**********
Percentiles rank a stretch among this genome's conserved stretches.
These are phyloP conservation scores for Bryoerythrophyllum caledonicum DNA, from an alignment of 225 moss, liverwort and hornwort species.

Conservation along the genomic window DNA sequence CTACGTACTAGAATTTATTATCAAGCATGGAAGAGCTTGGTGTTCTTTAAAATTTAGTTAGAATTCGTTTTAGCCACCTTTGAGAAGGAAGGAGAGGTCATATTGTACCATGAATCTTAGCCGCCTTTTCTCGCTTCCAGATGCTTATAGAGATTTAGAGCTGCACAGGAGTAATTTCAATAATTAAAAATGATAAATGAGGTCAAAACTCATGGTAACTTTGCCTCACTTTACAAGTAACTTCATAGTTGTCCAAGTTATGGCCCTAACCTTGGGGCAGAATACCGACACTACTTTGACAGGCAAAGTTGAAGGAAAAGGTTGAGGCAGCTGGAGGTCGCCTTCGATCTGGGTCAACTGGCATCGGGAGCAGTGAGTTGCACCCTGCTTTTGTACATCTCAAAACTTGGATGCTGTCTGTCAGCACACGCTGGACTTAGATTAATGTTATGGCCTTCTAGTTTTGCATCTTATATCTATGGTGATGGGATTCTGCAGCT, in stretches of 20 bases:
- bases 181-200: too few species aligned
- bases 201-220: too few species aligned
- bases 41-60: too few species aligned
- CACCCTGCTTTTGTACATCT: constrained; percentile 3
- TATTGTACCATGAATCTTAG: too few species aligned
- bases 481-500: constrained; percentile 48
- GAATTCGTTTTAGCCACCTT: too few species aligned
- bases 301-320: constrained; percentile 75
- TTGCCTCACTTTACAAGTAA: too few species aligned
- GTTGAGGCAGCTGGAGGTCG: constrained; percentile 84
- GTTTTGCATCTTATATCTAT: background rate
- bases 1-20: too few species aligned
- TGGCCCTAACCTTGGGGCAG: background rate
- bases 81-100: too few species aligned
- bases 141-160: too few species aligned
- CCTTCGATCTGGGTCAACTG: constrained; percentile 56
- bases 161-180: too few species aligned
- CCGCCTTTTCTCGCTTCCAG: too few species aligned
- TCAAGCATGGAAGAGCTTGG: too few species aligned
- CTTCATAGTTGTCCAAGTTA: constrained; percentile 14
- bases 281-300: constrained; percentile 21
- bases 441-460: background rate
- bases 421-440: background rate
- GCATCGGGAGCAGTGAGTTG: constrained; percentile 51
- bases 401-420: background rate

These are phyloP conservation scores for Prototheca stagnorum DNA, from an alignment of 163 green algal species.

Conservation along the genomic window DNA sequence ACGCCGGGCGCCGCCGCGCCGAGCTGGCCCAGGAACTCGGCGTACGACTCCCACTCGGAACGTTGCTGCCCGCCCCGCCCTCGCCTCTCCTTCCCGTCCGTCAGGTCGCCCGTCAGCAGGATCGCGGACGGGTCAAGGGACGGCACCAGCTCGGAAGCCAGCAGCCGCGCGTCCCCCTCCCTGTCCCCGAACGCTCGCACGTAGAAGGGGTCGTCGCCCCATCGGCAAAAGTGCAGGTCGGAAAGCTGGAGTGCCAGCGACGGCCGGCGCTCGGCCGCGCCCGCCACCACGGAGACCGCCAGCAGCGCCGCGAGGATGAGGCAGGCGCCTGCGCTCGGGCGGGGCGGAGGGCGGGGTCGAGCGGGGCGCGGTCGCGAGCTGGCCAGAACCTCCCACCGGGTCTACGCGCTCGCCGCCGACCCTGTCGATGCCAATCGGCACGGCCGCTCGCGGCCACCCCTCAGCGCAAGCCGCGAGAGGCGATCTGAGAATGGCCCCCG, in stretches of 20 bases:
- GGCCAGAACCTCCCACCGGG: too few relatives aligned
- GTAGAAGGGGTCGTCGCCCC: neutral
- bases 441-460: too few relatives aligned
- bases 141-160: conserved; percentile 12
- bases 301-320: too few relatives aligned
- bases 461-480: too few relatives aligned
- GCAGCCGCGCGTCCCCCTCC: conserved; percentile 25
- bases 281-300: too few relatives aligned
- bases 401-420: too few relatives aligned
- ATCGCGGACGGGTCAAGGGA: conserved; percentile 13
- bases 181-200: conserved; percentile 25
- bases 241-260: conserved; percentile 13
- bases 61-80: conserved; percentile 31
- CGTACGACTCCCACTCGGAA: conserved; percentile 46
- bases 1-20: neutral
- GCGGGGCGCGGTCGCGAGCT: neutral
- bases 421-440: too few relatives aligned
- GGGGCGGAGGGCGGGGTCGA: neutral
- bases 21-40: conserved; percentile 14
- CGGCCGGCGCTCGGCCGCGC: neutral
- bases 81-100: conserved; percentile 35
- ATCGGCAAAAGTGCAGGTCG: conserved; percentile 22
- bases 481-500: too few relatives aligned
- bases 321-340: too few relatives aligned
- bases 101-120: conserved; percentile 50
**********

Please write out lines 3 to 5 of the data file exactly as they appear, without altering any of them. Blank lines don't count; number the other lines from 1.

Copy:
Conservation along the genomic window DNA sequence CTACGTACTAGAATTTATTATCAAGCATGGAAGAGCTTGGTGTTCTTTAAAATTTAGTTAGAATTCGTTTTAGCCACCTTTGAGAAGGAAGGAGAGGTCATATTGTACCATGAATCTTAGCCGCCTTTTCTCGCTTCCAGATGCTTATAGAGATTTAGAGCTGCACAGGAGTAATTTCAATAATTAAAAATGATAAATGAGGTCAAAACTCATGGTAACTTTGCCTCACTTTACAAGTAACTTCATAGTTGTCCAAGTTATGGCCCTAACCTTGGGGCAGAATACCGACACTACTTTGACAGGCAAAGTTGAAGGAAAAGGTTGAGGCAGCTGGAGGTCGCCTTCGATCTGGGTCAACTGGCATCGGGAGCAGTGAGTTGCACCCTGCTTTTGTACATCTCAAAACTTGGATGCTGTCTGTCAGCACACGCTGGACTTAGATTAATGTTATGGCCTTCTAGTTTTGCATCTTATATCTATGGTGATGGGATTCTGCAGCT, in stretches of 20 bases:
- bases 181-200: too few species aligned
- bases 201-220: too few species aligned